Breathing Life into a Talamona Romana Large Billiard


Blog by Steve Laug

The next pipe on the work table came to us from a seller in Troy, Michigan on 01/06/19. It has been around waiting to be worked on. Jeff did the original photographs of the pipe in on January 18, 2019. It is a large billiard with an acrylic stem and some nice grain around the bowl. It has a rich cherry red finish that is transparent enough that you can see the grain. The stamping is the clear and readable. It is stamped on the left side of the shank and reads the Talamona [over] Romana. On the underside of the shank it is stamped Made In Italy. The finish was very good around the bowl sides but the rim top is rough. There was a lot of grime ground into the bowl and some darkening around the sides of the bowl. There was some damage on the rim top where it was nicked and dented. The bowl was heavily caked and there was a lava coat on the top of the rim. The inner edge of the bowl was covered with thick lava but it appeared to me that there was damage and burning around the edges. The black, taper acrylic stem was a mess. There were tooth marks and chatter on both sides and damage on the button surface. The stem had red dot in a white circle insert on the top side of the taper. The pipe had promise but it was very dirty. Jeff took photos of the pipe before he started his cleanup work. He took photos of the rim top and bowl to give a clear picture of the thickness of the cake and the condition of the rim top and edges. You can see the damage on the crowned top and edges of the bowl. He also took photos of the top and underside of the stem to show the horrible condition of the chatter and tooth marks.    Jeff took photos of the sides and heel of the bowl to give a picture of what the briar around the pipe looked like. There is some interesting grain under the grime and heavy scratching of the bowl sides. There are a few small fills that also evident. The third photo shows the burn mark toward the front bottom of the bowl.   Jeff took photos of the stamping on the sides of the shank. It read as noted above.     I searched on Pipephil for the brand and found the stamping and logo on a similar looking pipe (http://www.pipephil.eu/logos/en/logo-t2.html). It gave me information on the carver – Cesare Talamona. It is fascinating information as this is not a brand that I have worked on before. The last pipe in the photo before is the same as the one I am working on – a Talamona Romana, Made in Italy. The logo on this pipe is the same as the third pipe in the photo below.Artisan: Cesare Talamona is the son of Cornelio Talamona who founded the brand in 1929 in Oltrona di Gavirate (Varese). Most of Talamona pipes have a 9mm filter. The business closed down in December 2000 after Cesare’s wife had passed away. See also (second): Caesar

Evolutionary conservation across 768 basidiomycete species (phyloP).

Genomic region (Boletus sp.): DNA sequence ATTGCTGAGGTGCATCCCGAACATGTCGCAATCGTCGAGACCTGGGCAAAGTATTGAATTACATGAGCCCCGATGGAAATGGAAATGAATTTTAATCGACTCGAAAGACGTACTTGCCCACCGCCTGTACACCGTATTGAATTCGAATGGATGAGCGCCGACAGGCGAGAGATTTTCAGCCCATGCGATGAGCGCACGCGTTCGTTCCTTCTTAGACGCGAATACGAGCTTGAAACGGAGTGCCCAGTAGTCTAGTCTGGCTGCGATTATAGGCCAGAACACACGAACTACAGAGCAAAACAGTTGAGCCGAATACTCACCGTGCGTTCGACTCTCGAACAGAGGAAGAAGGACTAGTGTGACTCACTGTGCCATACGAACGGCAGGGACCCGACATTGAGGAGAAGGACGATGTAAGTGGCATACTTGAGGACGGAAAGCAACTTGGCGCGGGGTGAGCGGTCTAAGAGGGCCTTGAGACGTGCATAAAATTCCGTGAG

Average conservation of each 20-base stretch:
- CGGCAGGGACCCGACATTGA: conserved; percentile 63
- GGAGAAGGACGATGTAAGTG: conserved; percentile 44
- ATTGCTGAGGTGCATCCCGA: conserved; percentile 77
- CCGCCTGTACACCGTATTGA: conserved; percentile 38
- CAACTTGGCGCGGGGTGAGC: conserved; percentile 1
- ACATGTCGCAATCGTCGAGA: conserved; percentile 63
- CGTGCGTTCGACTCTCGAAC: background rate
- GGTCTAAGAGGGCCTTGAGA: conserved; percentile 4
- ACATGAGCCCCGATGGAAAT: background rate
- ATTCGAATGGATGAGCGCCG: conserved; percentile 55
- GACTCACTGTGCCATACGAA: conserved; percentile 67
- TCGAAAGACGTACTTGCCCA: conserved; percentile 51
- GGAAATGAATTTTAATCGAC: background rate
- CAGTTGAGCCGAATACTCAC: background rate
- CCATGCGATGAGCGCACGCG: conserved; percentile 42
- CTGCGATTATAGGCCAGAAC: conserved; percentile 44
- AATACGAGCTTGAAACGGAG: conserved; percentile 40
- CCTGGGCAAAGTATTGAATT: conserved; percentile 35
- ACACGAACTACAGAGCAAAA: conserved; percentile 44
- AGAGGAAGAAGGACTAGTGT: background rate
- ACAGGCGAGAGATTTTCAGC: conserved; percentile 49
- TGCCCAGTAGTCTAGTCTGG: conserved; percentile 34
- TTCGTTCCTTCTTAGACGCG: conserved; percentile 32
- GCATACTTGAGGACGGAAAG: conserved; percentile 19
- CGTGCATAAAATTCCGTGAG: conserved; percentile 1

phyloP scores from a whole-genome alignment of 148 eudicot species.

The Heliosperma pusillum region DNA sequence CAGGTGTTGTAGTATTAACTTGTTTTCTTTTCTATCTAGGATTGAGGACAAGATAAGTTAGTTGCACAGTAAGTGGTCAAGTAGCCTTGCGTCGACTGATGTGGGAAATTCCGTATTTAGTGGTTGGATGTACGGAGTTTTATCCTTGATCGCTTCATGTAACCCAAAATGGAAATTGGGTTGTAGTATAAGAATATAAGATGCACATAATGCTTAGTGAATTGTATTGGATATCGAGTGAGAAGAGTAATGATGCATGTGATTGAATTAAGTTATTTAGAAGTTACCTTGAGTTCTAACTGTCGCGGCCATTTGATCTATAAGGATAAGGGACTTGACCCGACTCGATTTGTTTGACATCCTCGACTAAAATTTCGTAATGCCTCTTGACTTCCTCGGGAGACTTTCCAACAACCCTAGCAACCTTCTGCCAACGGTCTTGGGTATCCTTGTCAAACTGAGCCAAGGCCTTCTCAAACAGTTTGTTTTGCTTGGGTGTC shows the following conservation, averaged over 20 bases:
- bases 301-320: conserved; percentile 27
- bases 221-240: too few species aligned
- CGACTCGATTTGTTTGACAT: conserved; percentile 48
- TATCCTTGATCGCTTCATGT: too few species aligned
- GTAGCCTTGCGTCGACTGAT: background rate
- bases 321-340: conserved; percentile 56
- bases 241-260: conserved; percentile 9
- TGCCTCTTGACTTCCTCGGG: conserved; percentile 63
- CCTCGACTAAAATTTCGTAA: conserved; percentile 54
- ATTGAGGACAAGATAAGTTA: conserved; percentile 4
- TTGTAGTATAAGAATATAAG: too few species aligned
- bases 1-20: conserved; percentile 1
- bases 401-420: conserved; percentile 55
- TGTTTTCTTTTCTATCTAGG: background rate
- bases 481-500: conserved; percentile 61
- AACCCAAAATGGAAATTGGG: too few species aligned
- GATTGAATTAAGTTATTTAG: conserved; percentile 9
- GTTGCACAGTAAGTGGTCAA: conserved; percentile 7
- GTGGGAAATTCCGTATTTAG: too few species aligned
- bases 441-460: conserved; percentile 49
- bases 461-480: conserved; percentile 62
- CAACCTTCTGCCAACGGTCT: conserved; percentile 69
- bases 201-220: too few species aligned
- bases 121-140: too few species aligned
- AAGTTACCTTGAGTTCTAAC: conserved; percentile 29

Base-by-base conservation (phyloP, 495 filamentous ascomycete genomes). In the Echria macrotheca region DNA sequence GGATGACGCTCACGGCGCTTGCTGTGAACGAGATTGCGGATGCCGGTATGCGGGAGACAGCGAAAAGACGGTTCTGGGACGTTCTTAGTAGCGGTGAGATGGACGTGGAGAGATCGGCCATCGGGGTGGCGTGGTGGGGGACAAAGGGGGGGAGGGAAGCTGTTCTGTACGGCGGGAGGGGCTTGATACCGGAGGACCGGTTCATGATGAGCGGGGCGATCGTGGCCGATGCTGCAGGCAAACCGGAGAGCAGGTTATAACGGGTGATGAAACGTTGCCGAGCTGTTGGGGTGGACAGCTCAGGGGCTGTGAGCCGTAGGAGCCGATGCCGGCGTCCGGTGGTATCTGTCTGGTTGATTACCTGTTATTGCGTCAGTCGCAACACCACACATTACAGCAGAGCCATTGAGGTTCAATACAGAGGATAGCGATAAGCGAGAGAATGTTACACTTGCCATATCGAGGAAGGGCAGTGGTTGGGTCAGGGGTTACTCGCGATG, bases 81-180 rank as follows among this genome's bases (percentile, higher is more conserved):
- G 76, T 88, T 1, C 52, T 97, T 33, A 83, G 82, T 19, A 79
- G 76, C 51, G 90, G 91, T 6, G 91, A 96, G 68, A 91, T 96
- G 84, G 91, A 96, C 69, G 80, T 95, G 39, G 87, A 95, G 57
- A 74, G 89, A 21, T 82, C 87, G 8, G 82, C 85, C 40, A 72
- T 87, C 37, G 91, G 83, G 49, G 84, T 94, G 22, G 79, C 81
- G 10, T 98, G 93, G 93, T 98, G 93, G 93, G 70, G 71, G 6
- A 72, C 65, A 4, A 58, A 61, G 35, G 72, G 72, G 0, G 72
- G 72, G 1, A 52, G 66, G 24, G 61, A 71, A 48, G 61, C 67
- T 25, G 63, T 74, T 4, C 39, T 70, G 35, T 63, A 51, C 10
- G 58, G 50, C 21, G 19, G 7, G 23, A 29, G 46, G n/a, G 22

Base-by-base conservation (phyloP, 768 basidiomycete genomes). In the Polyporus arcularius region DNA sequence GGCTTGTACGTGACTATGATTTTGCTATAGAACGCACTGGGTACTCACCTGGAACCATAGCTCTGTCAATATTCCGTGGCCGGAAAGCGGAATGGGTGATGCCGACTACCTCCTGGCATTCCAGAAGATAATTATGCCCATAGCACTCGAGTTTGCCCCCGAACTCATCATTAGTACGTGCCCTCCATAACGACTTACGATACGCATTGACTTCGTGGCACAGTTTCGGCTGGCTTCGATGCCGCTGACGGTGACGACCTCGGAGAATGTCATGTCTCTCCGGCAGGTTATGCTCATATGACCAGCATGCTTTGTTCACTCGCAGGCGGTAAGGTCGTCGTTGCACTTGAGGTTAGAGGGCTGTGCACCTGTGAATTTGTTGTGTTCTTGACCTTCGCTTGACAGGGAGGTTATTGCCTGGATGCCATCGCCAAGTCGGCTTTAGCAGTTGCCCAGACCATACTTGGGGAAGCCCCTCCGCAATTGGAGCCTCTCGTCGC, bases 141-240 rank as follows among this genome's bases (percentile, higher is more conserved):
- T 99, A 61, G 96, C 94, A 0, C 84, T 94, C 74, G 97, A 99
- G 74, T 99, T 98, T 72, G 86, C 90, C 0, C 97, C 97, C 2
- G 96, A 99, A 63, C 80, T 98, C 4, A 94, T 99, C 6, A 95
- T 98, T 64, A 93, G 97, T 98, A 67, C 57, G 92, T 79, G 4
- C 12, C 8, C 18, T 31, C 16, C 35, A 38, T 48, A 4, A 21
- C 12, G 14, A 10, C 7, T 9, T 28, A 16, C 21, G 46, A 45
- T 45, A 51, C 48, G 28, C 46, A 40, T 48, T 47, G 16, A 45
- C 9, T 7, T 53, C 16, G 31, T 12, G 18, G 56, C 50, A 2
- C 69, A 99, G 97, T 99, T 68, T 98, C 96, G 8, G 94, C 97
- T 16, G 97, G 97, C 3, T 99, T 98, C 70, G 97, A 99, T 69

I turned to Pipedia for information on the brand (https://pipedia.org/wiki/Talamona). I quote the article below.

Those weren’t good times in Italy when Cornelio Talamona, a carpenter by trade, began to manufacture pipes in his bottega in 1929 to earn an additional income.

When his son Cesare left school in 1945 at the age of 15, times were worse. There was neither a place for an apprenticement nor another job to be found in the destitute and war-torn country. And Cesare felt no desire to a continuing school attendance which moreover would have costed money. So the father, beset by worries, decided the boy might lend him a helping hand in the workshop where at that time in priority furniture pieces of the indispensable kind were made – and repaired above all. And then… Time would tell.

Gradually Italy recovered from the consequences of the war – above all thanks to enormous aid by the United States. Cesare Talamona remained in the workshop and became pipe maker. And Talamona Pipes made their way first to some important pipe shops in northern Italy where they gained a considerable good reputation for the small brand. This helped a lot to sell pipes in Germany since the later 1960’s as well, where the circle of customers admittedly remained manageable but affectionate due to a very good quality at moderate prices. Almost all of these pipes were made for 9mm filter.

In fact, Cesare Talamona never became one of the real great names of Italian pipe making. Though during the best years, in the 1980’s, there were even some auxiliary crafts, and also Cesare’s son and his two daughters earned their livelihood for a while in the family business. On the 31st of December 2000, the firm was closed officially. The main reason was that Cesare’s wife had passed away. But even though Cesare Talamona came back to the old workshop often, where he gladly made pipes for good friends and casual visitors. “As long as heart and hands still tag along” as he used to say.